A more nuanced picture emerged from the inter-sample analyses as replicability varied by sample, across the effects and R-fMRI metrics examined. Specifically, while inter-sample main effects of sex were moderately to largely replicable across R-fMRI metrics on both independent samples (~ 50 to 80% of the clusters in GENDAAR and EU-AIMS-LEAP, respectively), replicability of diagnostic effects significantly varied by sample (86 to 29%) across R-fMRI metrics. This is at least in part consistent with findings by King et al. [50] who showed that, depending on the R-fMRI feature examined, diagnostic group differences varied across samples. Even in this scenario, King et al. [50] also reported that findings of decreased homotopic connectivity in autism were relatively more stable than other R-fMRI metrics. This observation, combined with the replicability of our VMHC sex-by-diagnosis interaction findings in the larger of the two independent samples (EU-AIMS LEAP), suggests that measures of homotopic connectivity may have specific biological relevance for autism. It is also possible that given the moderate to high test–retest reliability, VMHC is more suitable in efforts assessing replicability [98, 99].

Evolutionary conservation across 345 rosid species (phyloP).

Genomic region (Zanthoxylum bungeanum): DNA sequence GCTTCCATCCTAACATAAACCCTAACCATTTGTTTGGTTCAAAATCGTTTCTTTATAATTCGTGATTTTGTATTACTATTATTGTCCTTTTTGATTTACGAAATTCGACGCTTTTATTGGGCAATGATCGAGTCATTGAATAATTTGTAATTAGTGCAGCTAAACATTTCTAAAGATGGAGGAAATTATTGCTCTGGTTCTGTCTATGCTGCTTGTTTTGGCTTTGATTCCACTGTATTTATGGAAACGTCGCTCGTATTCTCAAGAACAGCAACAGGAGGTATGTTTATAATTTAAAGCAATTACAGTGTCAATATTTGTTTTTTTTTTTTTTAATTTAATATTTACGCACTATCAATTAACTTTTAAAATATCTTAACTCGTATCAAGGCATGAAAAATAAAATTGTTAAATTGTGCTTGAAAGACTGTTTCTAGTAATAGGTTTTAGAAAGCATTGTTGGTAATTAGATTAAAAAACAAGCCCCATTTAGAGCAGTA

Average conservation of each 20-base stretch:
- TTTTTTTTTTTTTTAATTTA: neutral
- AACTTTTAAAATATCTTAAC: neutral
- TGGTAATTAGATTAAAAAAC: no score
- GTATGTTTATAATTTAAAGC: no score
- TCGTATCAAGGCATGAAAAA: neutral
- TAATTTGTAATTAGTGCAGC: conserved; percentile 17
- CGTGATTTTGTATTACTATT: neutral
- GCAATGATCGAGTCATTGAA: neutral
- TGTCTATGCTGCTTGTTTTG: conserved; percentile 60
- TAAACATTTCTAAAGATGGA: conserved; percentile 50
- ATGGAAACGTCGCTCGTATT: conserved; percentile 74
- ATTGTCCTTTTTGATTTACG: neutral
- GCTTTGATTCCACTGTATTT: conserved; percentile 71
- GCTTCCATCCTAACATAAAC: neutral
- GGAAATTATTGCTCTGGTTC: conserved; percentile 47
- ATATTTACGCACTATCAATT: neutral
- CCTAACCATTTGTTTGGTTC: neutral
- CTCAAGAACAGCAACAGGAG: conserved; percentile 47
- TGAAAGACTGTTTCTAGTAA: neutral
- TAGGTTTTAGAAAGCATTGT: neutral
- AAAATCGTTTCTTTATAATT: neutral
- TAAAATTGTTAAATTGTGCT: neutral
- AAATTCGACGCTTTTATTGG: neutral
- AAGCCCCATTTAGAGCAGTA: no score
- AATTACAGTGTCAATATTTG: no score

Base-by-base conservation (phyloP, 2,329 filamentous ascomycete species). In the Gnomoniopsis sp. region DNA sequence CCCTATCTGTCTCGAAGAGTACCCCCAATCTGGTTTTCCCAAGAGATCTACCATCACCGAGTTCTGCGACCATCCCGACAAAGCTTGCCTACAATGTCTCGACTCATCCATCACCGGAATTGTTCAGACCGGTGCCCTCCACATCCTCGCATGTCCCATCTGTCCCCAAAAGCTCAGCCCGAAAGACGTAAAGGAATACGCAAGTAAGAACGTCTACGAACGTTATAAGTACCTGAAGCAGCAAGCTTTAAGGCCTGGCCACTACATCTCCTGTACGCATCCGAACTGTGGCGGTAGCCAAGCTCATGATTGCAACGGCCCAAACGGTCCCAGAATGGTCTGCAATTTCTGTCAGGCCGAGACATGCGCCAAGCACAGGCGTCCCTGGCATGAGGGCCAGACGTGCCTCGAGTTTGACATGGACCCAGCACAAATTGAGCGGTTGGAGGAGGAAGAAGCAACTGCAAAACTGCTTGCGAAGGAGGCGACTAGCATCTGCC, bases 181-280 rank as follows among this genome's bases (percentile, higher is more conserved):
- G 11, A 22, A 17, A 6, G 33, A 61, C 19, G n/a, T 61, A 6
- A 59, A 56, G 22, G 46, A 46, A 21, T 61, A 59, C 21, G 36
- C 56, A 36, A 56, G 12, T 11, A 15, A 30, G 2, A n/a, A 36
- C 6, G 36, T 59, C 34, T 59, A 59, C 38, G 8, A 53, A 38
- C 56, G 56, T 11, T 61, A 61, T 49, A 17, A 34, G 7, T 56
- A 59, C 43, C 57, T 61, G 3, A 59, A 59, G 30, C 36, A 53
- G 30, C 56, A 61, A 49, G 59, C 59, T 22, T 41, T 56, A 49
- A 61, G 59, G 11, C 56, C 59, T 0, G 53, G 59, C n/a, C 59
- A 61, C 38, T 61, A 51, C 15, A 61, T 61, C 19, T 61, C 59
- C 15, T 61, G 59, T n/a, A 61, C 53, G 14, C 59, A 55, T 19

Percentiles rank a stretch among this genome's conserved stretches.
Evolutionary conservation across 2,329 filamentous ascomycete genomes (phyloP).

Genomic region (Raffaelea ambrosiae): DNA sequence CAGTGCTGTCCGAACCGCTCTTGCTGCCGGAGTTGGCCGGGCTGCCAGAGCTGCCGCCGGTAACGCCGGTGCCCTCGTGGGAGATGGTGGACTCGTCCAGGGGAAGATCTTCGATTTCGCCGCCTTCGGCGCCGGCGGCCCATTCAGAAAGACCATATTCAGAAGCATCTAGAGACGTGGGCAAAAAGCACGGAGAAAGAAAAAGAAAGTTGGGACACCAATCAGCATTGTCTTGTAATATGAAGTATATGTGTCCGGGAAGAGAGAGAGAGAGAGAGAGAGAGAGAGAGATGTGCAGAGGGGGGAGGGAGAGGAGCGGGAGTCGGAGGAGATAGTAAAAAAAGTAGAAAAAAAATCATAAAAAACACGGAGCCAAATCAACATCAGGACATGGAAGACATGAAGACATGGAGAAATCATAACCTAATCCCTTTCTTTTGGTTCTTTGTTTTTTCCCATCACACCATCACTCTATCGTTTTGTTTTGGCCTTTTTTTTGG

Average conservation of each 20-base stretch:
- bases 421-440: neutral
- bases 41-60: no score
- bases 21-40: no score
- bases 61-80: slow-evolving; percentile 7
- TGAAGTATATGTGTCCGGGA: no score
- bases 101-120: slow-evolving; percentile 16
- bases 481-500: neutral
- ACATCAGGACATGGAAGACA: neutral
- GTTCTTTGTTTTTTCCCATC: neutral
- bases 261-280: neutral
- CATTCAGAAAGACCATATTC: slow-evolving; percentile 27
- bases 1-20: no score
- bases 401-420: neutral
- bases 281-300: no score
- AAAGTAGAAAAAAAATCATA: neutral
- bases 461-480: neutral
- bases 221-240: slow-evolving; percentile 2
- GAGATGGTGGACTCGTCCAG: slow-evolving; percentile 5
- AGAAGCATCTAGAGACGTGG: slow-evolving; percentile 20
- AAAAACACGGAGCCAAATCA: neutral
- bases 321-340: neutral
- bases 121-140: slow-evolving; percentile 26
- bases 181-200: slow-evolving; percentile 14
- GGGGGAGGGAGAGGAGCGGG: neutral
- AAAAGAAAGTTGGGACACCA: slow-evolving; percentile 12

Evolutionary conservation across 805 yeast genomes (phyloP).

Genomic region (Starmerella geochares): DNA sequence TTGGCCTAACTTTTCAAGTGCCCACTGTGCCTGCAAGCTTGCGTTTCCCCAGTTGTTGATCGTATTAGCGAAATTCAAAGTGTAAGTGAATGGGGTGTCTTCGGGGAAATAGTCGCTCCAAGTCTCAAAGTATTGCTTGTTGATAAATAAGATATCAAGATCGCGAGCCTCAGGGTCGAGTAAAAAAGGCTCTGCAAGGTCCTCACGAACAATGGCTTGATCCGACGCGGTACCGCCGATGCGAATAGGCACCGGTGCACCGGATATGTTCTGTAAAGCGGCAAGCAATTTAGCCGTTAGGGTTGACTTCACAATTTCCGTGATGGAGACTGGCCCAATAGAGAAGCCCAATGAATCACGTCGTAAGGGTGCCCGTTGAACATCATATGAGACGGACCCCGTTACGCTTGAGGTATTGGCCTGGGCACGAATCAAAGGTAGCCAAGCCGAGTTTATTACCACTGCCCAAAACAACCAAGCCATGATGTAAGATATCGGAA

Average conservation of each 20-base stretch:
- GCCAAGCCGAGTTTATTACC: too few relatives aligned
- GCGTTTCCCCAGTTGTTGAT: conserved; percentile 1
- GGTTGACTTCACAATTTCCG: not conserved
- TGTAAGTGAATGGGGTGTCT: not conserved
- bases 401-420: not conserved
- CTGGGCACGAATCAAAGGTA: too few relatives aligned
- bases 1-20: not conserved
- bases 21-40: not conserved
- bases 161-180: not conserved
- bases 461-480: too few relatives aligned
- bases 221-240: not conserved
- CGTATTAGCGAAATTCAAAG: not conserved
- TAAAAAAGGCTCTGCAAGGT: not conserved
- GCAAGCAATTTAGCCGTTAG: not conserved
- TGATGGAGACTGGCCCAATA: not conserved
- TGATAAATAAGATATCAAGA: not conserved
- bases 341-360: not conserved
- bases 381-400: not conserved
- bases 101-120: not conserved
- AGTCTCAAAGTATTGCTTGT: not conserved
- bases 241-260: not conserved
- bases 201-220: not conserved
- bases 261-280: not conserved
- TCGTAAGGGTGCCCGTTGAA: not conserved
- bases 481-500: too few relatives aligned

The striking clinical and biological heterogeneity in autism should be considered as a major contributor to discrepancies in findings of studies focusing on the main effects of diagnostic group means contrasts/interactions [100,101,102,103]. Against this background, we interpret our replicability findings on diagnostic effects and, in turn, diagnosis-by-sex interactions. Inter-sample differences may have contributed to the more variable results of replicability on the diagnosis main effects. These may include autism symptom level, age, and IQ, albeit secondary analyses suggested that the examined IQ range did not substantially affect the pattern of discovery results. For example, the EU-AIMS LEAP sample was on-average older, had lower VIQ and most notably, lower symptom severity across all subscales of the ADOS and ADI-R than the ABIDE sample. On the other hand, the GENDAAR sample (which has greater number of replicable diagnostic mean group patterns) did not differ from ABIDE in these variables, except for mean age. Furthermore, a fact that is often neglected, is that the NT groups may also present with considerable sample heterogeneity between studies [100, 104]. For instance, our NT controls in the EU-AIMS LEAP sample had lower VIQ than both ABIDE and GENDAAR NT controls. This has potentially influenced the low replicability of diagnosis main effects in EU-AIMS LEAP.